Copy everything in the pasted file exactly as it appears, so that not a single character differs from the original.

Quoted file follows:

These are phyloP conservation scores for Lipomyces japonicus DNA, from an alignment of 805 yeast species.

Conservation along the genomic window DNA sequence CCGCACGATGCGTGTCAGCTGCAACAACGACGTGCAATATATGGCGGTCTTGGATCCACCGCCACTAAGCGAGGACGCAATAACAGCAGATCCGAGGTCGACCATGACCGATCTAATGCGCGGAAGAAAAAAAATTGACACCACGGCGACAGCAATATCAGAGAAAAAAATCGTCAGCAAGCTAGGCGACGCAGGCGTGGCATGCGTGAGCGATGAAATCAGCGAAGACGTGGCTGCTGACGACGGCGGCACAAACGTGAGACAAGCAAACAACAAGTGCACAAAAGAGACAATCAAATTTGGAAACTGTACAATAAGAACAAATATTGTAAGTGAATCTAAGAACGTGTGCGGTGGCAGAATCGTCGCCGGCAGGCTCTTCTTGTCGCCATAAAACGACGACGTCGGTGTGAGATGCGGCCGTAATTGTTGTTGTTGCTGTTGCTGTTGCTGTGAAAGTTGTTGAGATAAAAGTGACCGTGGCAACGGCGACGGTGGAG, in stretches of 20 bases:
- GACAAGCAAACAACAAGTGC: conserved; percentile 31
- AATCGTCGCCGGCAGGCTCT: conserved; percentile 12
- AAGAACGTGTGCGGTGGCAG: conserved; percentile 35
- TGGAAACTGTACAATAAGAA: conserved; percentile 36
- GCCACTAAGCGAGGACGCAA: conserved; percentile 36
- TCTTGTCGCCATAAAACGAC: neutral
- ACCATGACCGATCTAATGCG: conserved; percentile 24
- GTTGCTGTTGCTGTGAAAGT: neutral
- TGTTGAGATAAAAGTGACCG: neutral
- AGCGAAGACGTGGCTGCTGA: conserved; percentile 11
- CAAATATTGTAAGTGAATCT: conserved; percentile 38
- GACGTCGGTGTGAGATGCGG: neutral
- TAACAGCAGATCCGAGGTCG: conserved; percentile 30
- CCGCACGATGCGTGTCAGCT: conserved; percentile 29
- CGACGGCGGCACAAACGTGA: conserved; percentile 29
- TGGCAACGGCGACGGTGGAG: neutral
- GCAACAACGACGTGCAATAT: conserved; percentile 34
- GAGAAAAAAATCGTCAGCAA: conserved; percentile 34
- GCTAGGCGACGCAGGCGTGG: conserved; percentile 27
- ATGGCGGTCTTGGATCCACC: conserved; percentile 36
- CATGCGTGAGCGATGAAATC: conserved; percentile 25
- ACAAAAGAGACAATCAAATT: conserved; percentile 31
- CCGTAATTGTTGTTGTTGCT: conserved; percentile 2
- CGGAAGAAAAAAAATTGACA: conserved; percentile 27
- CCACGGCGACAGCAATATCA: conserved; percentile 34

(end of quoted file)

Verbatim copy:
These are phyloP conservation scores for Lipomyces japonicus DNA, from an alignment of 805 yeast species.

Conservation along the genomic window DNA sequence CCGCACGATGCGTGTCAGCTGCAACAACGACGTGCAATATATGGCGGTCTTGGATCCACCGCCACTAAGCGAGGACGCAATAACAGCAGATCCGAGGTCGACCATGACCGATCTAATGCGCGGAAGAAAAAAAATTGACACCACGGCGACAGCAATATCAGAGAAAAAAATCGTCAGCAAGCTAGGCGACGCAGGCGTGGCATGCGTGAGCGATGAAATCAGCGAAGACGTGGCTGCTGACGACGGCGGCACAAACGTGAGACAAGCAAACAACAAGTGCACAAAAGAGACAATCAAATTTGGAAACTGTACAATAAGAACAAATATTGTAAGTGAATCTAAGAACGTGTGCGGTGGCAGAATCGTCGCCGGCAGGCTCTTCTTGTCGCCATAAAACGACGACGTCGGTGTGAGATGCGGCCGTAATTGTTGTTGTTGCTGTTGCTGTTGCTGTGAAAGTTGTTGAGATAAAAGTGACCGTGGCAACGGCGACGGTGGAG, in stretches of 20 bases:
- GACAAGCAAACAACAAGTGC: conserved; percentile 31
- AATCGTCGCCGGCAGGCTCT: conserved; percentile 12
- AAGAACGTGTGCGGTGGCAG: conserved; percentile 35
- TGGAAACTGTACAATAAGAA: conserved; percentile 36
- GCCACTAAGCGAGGACGCAA: conserved; percentile 36
- TCTTGTCGCCATAAAACGAC: neutral
- ACCATGACCGATCTAATGCG: conserved; percentile 24
- GTTGCTGTTGCTGTGAAAGT: neutral
- TGTTGAGATAAAAGTGACCG: neutral
- AGCGAAGACGTGGCTGCTGA: conserved; percentile 11
- CAAATATTGTAAGTGAATCT: conserved; percentile 38
- GACGTCGGTGTGAGATGCGG: neutral
- TAACAGCAGATCCGAGGTCG: conserved; percentile 30
- CCGCACGATGCGTGTCAGCT: conserved; percentile 29
- CGACGGCGGCACAAACGTGA: conserved; percentile 29
- TGGCAACGGCGACGGTGGAG: neutral
- GCAACAACGACGTGCAATAT: conserved; percentile 34
- GAGAAAAAAATCGTCAGCAA: conserved; percentile 34
- GCTAGGCGACGCAGGCGTGG: conserved; percentile 27
- ATGGCGGTCTTGGATCCACC: conserved; percentile 36
- CATGCGTGAGCGATGAAATC: conserved; percentile 25
- ACAAAAGAGACAATCAAATT: conserved; percentile 31
- CCGTAATTGTTGTTGTTGCT: conserved; percentile 2
- CGGAAGAAAAAAAATTGACA: conserved; percentile 27
- CCACGGCGACAGCAATATCA: conserved; percentile 34